Accurate modeling of the maximum gain Gmax is essential for designers to understand the maximum available gain for a given application and show how the device performs over frequency. The Gmax plot on the right is closely correlated with measured data.

It is essential that the model tracks IV behavior with VDS to properly characterize the large-signal performance of the device. Understanding the DC IV characteristics is a very important aspect of RF PA design.

Knee walkout and current collapse are common behaviors of GaN devices due to surface trapped charges during gate pulse switching. The modeled behavior is correlated against pulsed IV data as part of the model extraction process. Large-signal load pull and power drive ups are verified at various frequencies and device sizes to ensure accurate large-signal scaling. The load pull contours allow a designer to understand what impedance needs to be presented to the device to achieve desired power and efficiency.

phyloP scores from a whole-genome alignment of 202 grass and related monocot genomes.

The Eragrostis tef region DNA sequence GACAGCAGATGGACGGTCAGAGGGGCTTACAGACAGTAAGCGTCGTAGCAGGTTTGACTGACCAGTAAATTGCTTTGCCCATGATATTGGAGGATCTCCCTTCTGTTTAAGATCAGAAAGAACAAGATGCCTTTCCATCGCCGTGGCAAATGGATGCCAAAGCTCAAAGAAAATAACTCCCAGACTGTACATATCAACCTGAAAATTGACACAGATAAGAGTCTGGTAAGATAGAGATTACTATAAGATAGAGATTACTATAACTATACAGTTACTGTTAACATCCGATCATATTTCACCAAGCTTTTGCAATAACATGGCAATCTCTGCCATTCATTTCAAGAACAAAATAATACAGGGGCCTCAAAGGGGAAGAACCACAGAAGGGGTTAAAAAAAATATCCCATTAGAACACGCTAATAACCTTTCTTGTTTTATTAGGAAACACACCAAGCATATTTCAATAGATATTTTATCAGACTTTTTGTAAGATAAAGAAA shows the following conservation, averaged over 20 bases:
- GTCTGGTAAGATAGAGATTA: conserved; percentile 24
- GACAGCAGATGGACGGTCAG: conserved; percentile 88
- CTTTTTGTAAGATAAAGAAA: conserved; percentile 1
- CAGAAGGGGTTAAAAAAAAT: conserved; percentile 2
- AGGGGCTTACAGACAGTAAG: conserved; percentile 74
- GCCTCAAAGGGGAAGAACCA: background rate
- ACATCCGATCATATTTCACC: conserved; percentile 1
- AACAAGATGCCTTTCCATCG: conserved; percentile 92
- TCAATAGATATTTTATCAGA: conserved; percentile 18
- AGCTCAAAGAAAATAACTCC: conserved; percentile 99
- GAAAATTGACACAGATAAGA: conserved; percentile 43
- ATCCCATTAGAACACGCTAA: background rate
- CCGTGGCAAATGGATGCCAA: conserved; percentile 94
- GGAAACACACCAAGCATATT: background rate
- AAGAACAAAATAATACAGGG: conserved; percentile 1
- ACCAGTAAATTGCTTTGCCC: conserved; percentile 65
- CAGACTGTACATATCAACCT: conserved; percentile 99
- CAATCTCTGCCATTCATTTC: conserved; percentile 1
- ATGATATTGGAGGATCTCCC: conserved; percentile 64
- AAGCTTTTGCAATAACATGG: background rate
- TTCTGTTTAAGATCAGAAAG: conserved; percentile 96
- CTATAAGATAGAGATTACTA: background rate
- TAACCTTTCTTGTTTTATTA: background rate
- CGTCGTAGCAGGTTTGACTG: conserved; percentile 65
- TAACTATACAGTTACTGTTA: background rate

Figure 3: Comparison of large-signal measurement data with model simulation

The plots in figure 3 show that both modeled gain and PA efficiency follow measured data well beyond the 1-dB and 3-dB compression points. This is critical for GaN devices, since unlike equivalent LDMOS devices, a GaN HEMT tends to produce maximum rated power output beyond the 3dB compression point.

A useful video is available that discusses the use of the model to tune a PA application. Two examples are given.